Advanced Calculus: An Introduction to Linear Analysis

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Wiley-Interscience, Apr 14, 2008 - Mathematics - 387 pages
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Features an introduction to advanced calculus and highlights its inherent concepts from linear algebra

"Advanced Calculus" reflects the unifying role of linear algebra in an effort to smooth readers' transition to advanced mathematics. The book fosters the development of complete theorem-proving skills through abundant exercises while also promoting a sound approach to the study. The traditional theorems of elementary differential and integral calculus are rigorously established, presenting the foundations of calculus in a way that reorients thinking toward modern analysis.

Following an introduction dedicated to writing proofs, the book is divided into three parts:

Part One explores foundational one-variable calculus topics from the viewpoint of linear spaces, norms, completeness, and linear functionals.

Part Two covers Fourier series and Stieltjes integration, which are advanced one-variable topics.

Part Three is dedicated to multivariable advanced calculus, including inverse and implicit function theorems and Jacobian theorems for multiple integrals.

Numerous exercises guide readers through the creation of their own proofs, and they also put newly learned methods into practice. In addition, a "Test Yourself" section at the end of each chapter consists of short questions that reinforce the understanding of basic concepts and theorems. The answers to these questions and other selected exercises can be found at the end of the book along with an appendix that outlines key terms and symbols from set theory.

Guiding readers from the study of the topology of the real line to the beginning theorems and concepts of graduate analysis, "Advanced Calculus" is an ideal text for courses in advanced calculus and introductory analysis at the upper-undergraduate and beginning-graduate levels. It also serves as a valuable reference for engineers, scientists, and mathematicians.

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This is another example of someone who either refuses to or simply cannot write clearly.
Just to focus on 1.7, the Heine-Borel Covering Theorem which is representative. His opening is to say the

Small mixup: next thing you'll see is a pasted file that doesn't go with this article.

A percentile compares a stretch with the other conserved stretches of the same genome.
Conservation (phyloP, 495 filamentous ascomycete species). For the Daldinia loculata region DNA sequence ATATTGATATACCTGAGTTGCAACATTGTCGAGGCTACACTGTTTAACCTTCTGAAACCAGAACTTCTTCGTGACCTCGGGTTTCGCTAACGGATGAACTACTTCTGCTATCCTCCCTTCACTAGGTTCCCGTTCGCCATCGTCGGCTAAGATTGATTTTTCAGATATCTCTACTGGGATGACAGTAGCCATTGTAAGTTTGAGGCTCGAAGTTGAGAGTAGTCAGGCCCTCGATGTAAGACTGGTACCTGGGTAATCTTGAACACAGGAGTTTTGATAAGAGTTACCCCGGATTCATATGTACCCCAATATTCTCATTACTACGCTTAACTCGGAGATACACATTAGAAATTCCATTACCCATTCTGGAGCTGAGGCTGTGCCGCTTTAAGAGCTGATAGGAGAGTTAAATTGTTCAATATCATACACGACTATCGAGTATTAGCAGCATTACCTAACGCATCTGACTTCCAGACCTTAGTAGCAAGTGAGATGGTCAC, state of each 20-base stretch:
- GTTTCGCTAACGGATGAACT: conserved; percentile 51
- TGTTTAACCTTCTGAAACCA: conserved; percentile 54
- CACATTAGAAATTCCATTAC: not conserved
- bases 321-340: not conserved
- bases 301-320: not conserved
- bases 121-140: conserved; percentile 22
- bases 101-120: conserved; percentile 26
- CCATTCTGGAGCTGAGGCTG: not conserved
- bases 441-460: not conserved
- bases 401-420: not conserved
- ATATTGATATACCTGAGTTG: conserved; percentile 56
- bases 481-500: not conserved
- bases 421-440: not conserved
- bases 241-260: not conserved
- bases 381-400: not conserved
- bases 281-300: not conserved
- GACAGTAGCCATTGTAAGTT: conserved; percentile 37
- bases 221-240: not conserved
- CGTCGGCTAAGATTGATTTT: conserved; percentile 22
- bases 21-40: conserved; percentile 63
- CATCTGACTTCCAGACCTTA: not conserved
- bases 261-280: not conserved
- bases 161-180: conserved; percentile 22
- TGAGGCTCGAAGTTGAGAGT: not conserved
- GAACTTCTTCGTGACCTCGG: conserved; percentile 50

least baffling to someone without at least some introduction to topology and this is made worse by the deliberate absence of meaningful examples of open and closed sets. His exposition on Theorem 1.7.1, that the union of open sets is an open set is just as baffling, as he refers the reader to a later exercise and then starts the proof in medias res. This is simply bad teaching, bad presentation. In Definition 1.7.2, he defines an open cover in as incomprehensibly a way as possible and then makes matters worse by providing no meaningful example. When he finally gets to the-Borel Covering Theorem, as he does not clearly explain what it stands for, his proof comes out as a pile of gibberish. There is simply no excuse for this.
Many of the problems do not clearly follow from the exposition and there are far too many of the "give an example" type. Richardson is the professor; he should be providing the examples; he should be facilitating comprehension, not deliberately obviating it.
Why Richardson and others take the byzantine approach to composing mathematics texts, as opposed to the down-to-earth approach, is beyond me. Are they fearful that too many people will grasp the subject too quickly? Are they afraid that if they write in an immediately comprehensible manner that students will simply read their books, not attend class and put them out of a job?
I have no idea why Richardson even wrote this book (except for the obvious and vulgar reason)for it is no better--and in some ways, it is considerably worse--than the texts out there. This book is beyond disappointing and I resent having paid nearly $100.00 for it and gotten next to nothing out of it. Richardson should be ashamed for even writing it.


Real Numbers and Limits of Sequences
Continuous Functions
Riemann Integral

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